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Bob Boisture Addresses the Closing Plenary

August 18, 2023

Bob Boisture addresses the Closing Plenary at the 2023 Parliament of the World’s Religions in Chicago, USA. The Closing Plenary was sponsored by The Fetzer Institute.

Oh Lord, may the words of my mouth and the meditations of our hearts be acceptable in thy sight. What a joyful honor it is to be here in this glorious culmination of this amazing Parliament. It’s an honor to be able to share some thoughts with you, but before I do, just on behalf of all of us, I want to express a huge word of gratitude to all of the people who have made this happen.

What an amazing labor of love and what a huge gift to us and to the world. You’ve seen our name, the Fetzer Institute, around all week, so you may be curious about who we are. And a brief introduction can also be helpful here in letting you know where I’m coming from in the remarks I’d like to share.

From a corporate point of view, we’re a U.S. foundation, but I think the truer description, the one that animates me, is that we are an inclusive, spiritually grounded community of love and hope. We’re headquartered two hours east of here in Kalamazoo, Michigan. We have a beautiful conference retreat center there. I hope in the future we’ll be able to welcome many of you. We are a staff community of about 70 because we have a conference center that includes a wonderful culinary team and facilities team, operations team. And I say that because it is the context in which we work what we view as, in our little microcosm, the central challenge facing the human family. How to be in radically transformative spiritually grounded relationship across all the dimensions of our differences?

For the last 10 years, we’ve taken a morning a week and we’ve brought all 70 of us together to live into that challenge. Our mission is helping build the spiritual foundation for a loving world. Our guiding purpose is to support each other in awakening into and serving spirit for the transformation of self and society. We’ve learned over those 10 years that we have to walk and chew gum at the same time, that there are two challenges that go hand in hand.

The first is finding and deepening our spiritual common ground. The foundation on which we then go out into the world with this audacious mission. But the second equally important is honoring, indeed celebrating the fact that we get to that spiritual common ground on radically different paths. And we need to support each other in going deeper on our individual paths and open to each other to be enriched by others’ paths.

And that brings me to the reflection I want to share that’s been growing in my heart all week.

When I got here, I got the same registration package you did. It had this beautiful, thin booklet towards a global ethic, a foundational statement adopted by the Parliament 30 years ago when it resumed after 100 years, hiatus. It’s a beautiful, compelling statement. It suggests a common bond that draws us together. But as I’ve moved through this week, I’ve had this growing sense that what really draws us together is something much deeper, much more profound, much more radically transformative. It is our shared experience of the sacred. It is, I think, a shared sacred story that animates each of our lives.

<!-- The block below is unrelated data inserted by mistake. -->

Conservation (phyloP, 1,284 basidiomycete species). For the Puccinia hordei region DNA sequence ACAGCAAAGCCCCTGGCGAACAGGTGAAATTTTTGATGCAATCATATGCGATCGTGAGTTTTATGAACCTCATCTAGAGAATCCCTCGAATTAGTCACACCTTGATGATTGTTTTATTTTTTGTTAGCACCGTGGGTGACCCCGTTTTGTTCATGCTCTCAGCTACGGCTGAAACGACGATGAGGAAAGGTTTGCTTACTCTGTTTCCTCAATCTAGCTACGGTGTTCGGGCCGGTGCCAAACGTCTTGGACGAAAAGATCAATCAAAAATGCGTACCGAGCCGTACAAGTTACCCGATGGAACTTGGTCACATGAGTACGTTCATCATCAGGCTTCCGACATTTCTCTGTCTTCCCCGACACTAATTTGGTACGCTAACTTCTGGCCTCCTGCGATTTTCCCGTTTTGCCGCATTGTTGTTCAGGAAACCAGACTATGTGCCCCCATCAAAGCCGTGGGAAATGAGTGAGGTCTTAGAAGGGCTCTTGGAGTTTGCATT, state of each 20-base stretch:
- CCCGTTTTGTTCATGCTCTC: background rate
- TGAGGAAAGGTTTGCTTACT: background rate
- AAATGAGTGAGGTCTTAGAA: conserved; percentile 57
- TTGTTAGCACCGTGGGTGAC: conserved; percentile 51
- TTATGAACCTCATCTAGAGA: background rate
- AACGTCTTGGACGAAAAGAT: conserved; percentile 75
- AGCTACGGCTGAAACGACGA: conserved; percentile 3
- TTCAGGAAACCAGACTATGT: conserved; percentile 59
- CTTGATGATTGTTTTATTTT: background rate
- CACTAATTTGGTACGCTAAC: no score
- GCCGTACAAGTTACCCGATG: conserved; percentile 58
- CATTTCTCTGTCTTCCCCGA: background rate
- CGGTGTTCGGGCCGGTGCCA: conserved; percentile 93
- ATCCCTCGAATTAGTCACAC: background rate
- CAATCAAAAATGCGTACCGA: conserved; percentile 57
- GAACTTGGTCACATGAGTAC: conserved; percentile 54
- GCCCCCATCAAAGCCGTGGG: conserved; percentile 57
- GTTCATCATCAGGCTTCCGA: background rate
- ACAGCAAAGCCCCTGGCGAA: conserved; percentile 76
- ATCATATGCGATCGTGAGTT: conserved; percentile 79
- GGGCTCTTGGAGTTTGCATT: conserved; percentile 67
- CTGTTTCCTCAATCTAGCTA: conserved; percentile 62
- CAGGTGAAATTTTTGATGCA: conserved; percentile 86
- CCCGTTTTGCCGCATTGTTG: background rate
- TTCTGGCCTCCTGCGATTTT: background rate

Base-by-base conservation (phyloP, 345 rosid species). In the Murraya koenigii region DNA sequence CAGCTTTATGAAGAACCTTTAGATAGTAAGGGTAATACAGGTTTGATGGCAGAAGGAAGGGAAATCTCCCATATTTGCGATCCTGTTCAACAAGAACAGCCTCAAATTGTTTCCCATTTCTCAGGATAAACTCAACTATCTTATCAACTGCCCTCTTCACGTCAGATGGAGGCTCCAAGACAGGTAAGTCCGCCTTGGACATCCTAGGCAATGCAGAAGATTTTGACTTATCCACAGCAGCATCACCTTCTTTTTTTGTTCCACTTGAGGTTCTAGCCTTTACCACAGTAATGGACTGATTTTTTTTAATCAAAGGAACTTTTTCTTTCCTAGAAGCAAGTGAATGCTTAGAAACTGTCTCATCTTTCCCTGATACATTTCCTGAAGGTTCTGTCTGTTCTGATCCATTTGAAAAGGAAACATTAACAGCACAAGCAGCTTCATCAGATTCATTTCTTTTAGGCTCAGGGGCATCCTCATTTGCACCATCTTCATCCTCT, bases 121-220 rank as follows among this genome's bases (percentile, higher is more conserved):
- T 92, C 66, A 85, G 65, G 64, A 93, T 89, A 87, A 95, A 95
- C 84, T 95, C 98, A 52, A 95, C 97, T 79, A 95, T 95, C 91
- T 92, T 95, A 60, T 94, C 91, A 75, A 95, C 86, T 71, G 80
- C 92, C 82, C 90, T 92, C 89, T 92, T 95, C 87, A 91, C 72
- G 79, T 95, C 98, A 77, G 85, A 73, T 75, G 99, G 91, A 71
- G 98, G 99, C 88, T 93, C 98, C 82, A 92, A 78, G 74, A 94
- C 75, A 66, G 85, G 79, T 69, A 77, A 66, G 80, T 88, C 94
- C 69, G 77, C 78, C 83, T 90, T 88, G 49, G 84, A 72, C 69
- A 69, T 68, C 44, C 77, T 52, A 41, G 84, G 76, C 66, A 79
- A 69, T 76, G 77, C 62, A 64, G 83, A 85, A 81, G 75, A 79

I’d suggest that each of us lives within the riches and depth of our own traditions, particular story, but that at this moment in history, we have to celebrate, embrace, and bring into the world the shared sacred story that unites us all. At Fetzer, we’ve come to a verbal formulation that we recognize, even as we say it, as profoundly inadequate because our experience of the sacred is ultimately beyond words and beyond concepts. But the best we’ve done, and I think it’s pretty good, is that we, Fetzer, are drawn into community by our shared experience, that there’s more to reality than material reality, and that that something more infuses our lives, indeed, infuses the cosmos with deep meaning, purpose, sacred connection, and calls us to a life of love.

Why do I lift up this story? Because truth be told, we don’t live at the level of ethical consensus. We live within our stories about the nature of things, and we live in a world where the dominant story that drives the incredibly destructive global engine we’ve created is a radically different non-sacred story, a materialist, secular story that denies that deep, meaning, purpose, sacred connection that counsels self-interest rather than love.

And the second truth, at least from my perspective, is although we all live within sacred stories and we probably recognize that shared story, we’re not out in the world shoulder to shoulder bringing that sacred story to confront this dominant, destructive, secular, materialist story. And what’s the effect? I think, unfortunately, we have denied spirit a strong voice. Our smaller voices tend to cancel each other out. They’re true, they’re rich, we live within them, they give us life, but in the great contest of our time, they’re losing. And so this session is a call to action.

I’ll recall that this Towards a Global Ethic, I think presciently, is subtitled an initial declaration of the Parliament. My hope and dream and prayer that I’d like to leave with you this afternoon is could we come back together at the next Parliament and celebrate not just our ethical consensus, but the transformative shared sacred story we have about the radical transformative power of opening our hearts to the sacred mystery. That’s a story on which we can build a world and a life that’s truly one of shared flourishing.

Thank you very much, blessings on all of our work.